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Every Question You’ve Ever Had About Air Conditioning, Answered

8 minute read

Humming air conditioners are the soundtrack to summer in the U.S., given that almost 90% of households use them for cooling. Even though air conditioning is everywhere, however, many people still have questions about exactly how it works, how to use it best, and how it affects air quality, human health, and the environment. TIME spoke to experts to get answers.

How does air conditioning work?

In the most basic terms, “an air conditioner absorbs heat from the building and dumps it to the outside,” explains Jeffrey Siegel, a professor of civil engineering at the University of Toronto who researches ventilation and indoor air quality. More specifically, a compressor moves liquid refrigerant into an indoor coil, where it evaporates and pulls heat from the surrounding air. The gaseous refrigerant then flows to the system's outdoor coil, moving heat out of your home. The gas condenses back into a liquid in the system’s outdoor coil, and the process starts again.

Central air-conditioning systems, window units, and mini-splits (which usually sit high on the wall) work in conceptually the same way, but there are differences in how they’re installed and exactly how they transfer heat. Functionally, the biggest difference for consumers is that central systems cool an entire home, whereas window units and mini-splits are designed to work in only one room.

How do air conditioners affect air quality?

It depends on what kind of system you have. Window units and mini-splits typically don’t have high-quality filters, so they don’t do much for air quality beyond temperature regulation, Siegel says. Central air-conditioning systems, however, can offer valuable filtration, catching particulate matter like dust, pet dander, mold, and smog. 

The higher a filter’s minimum efficiency reporting value, or MERV, the more it can trap. High-MERV filters can even help remove viruses from indoor air, according to the U.S. Environmental Protection Agency, but not effectively enough to rely on your AC system alone for disease prevention. If you have central AC, make sure to run the fan for at least 20 minutes an hour, as air only passes through the filter when the fan is actively running, Siegel says.

Read More: What to Wear When It's Really Hot Outside

The tradeoff is that rooms that are sealed for cooling don’t get much, if any, ventilation from fresh air. “Dilution with outdoor air helps get rid of a lot of stuff,” Siegel says, so it’s a good idea to shut off your AC and open the windows for at least a chunk of every day, as long as outdoor conditions allow. “Sick building syndrome,” which causes people to feel unwell when they spend lots of time indoors, is thought to be linked to inadequate ventilation.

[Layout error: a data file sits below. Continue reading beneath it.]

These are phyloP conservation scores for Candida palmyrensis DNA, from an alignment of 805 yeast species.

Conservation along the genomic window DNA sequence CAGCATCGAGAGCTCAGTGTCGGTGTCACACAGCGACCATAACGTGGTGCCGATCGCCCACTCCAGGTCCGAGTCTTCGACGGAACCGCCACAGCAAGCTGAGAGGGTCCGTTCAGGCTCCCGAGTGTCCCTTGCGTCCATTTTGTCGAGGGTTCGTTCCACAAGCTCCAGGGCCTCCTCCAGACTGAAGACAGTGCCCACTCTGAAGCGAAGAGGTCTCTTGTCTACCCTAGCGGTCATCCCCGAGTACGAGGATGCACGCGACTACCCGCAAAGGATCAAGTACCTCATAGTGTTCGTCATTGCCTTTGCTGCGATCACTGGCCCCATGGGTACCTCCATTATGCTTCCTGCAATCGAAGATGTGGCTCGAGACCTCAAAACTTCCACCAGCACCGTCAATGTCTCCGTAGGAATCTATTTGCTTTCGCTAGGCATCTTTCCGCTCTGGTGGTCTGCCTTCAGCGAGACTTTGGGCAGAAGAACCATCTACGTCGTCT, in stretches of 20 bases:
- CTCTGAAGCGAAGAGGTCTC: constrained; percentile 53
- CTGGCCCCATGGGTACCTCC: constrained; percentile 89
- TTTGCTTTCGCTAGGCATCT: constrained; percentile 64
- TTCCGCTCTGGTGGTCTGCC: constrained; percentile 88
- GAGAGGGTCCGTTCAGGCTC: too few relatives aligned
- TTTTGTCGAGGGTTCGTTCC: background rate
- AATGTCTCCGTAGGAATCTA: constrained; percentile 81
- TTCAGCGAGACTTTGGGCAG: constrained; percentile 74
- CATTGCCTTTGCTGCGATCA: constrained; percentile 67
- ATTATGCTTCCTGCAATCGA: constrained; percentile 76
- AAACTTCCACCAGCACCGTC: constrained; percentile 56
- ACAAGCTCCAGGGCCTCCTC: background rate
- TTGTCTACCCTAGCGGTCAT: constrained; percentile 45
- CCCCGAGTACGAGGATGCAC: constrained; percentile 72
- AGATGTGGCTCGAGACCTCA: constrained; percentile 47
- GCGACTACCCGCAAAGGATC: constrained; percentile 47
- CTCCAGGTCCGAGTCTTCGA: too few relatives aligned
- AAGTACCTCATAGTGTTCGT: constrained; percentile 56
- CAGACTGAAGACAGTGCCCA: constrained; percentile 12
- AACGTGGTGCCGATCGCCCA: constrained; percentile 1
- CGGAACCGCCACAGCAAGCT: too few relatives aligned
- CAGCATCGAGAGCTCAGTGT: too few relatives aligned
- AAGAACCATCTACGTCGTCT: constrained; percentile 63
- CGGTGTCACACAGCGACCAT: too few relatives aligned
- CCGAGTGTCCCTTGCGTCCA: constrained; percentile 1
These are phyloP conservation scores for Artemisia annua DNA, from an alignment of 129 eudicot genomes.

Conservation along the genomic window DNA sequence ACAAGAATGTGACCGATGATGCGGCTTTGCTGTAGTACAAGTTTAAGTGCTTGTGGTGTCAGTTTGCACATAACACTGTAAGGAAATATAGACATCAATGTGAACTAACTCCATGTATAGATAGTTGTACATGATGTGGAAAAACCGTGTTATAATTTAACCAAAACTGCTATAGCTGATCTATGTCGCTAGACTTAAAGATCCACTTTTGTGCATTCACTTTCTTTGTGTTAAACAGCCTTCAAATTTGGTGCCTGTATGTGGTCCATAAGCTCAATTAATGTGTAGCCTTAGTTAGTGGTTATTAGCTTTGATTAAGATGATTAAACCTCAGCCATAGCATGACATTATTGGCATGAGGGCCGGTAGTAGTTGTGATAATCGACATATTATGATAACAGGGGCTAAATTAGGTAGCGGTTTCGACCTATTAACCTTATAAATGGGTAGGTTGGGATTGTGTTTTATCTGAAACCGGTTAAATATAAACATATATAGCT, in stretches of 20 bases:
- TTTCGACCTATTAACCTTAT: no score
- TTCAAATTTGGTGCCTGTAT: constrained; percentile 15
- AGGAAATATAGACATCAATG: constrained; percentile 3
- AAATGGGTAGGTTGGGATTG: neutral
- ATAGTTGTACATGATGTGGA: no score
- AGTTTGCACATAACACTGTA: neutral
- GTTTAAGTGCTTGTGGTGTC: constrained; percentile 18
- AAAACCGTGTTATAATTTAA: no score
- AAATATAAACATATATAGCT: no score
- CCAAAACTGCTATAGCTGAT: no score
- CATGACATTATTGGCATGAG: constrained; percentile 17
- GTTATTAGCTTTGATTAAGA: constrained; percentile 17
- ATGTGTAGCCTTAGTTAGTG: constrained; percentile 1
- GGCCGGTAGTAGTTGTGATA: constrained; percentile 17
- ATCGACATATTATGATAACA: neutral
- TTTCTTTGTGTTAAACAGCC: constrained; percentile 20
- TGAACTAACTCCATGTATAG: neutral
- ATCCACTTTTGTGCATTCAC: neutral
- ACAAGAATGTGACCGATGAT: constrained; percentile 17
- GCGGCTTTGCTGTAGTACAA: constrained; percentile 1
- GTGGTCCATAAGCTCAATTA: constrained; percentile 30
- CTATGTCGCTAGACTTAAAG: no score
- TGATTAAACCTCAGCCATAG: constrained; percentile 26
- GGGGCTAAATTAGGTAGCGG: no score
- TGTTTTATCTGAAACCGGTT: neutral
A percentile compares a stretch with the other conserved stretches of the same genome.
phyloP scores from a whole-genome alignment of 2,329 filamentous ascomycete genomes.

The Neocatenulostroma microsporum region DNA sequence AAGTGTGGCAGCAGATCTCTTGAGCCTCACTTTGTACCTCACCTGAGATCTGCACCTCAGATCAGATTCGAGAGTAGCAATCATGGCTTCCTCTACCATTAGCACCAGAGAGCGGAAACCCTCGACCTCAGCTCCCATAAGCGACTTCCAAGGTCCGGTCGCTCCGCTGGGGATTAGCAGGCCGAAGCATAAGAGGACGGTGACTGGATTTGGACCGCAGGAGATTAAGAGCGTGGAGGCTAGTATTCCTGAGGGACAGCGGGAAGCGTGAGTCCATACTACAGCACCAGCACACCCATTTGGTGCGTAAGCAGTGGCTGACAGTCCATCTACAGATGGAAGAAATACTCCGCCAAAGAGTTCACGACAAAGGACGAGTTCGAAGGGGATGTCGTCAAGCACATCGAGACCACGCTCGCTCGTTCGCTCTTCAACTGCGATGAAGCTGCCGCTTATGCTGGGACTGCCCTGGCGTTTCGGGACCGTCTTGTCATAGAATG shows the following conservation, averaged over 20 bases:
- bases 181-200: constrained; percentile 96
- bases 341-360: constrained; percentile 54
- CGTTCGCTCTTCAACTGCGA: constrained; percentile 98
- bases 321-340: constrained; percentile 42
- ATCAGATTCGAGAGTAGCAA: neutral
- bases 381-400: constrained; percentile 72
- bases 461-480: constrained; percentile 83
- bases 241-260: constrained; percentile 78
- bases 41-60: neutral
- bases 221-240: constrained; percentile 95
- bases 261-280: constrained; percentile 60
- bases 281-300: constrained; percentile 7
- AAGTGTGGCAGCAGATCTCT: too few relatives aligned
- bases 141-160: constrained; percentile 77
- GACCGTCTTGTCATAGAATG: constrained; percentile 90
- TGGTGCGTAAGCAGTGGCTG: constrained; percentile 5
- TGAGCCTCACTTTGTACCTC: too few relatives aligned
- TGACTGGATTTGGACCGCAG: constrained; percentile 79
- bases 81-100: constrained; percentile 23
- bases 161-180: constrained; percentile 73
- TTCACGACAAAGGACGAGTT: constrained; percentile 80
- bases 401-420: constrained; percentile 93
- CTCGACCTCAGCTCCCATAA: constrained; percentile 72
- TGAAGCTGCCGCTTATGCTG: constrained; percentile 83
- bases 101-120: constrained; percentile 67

Do you really need to change your air conditioner’s filter?

In a word: yes. A dirty filter won’t do your health any favors, particularly if it’s harboring bacteria or other disease- or allergy-causing grime.

But the health of your cooling system may be an even more pressing concern. “If you let that gunk build up on your filter, you can destroy your system,” says Francis Dietz, vice president of public affairs at the Air-Conditioning, Heating, and Refrigeration Institute, a manufacturer’s trade association. “The air can no longer get through that filter, so it backs up into the system and it freezes up.” (Short of a total system meltdown, Siegel says, you may simply notice that it’s not working as well as usual.)

Read More: Best Air Conditioners of 2024, From Mini-Splits to Central HVAC Units

Exactly how often you need to change or clean your filter depends on the manufacturer’s instructions and how heavily you use your system, Siegel says, but roughly every three months is a good ballpark estimate.

Is it okay to run air conditioning all the time?

From a mechanical perspective, a properly maintained system should be fine to run 24/7, Dietz says. But an old or neglected unit may die under the strain of constant use—hence why many people’s systems “conk out” during a heatwave, he says. Save yourself the emergency repair costs and schedule a routine service appointment every spring, Dietz suggests. And keep in mind that the average central air-conditioning system has a lifespan of about 15 years. Especially if yours is getting close to that point, Dietz says, it’s worth having it inspected before a problem arises.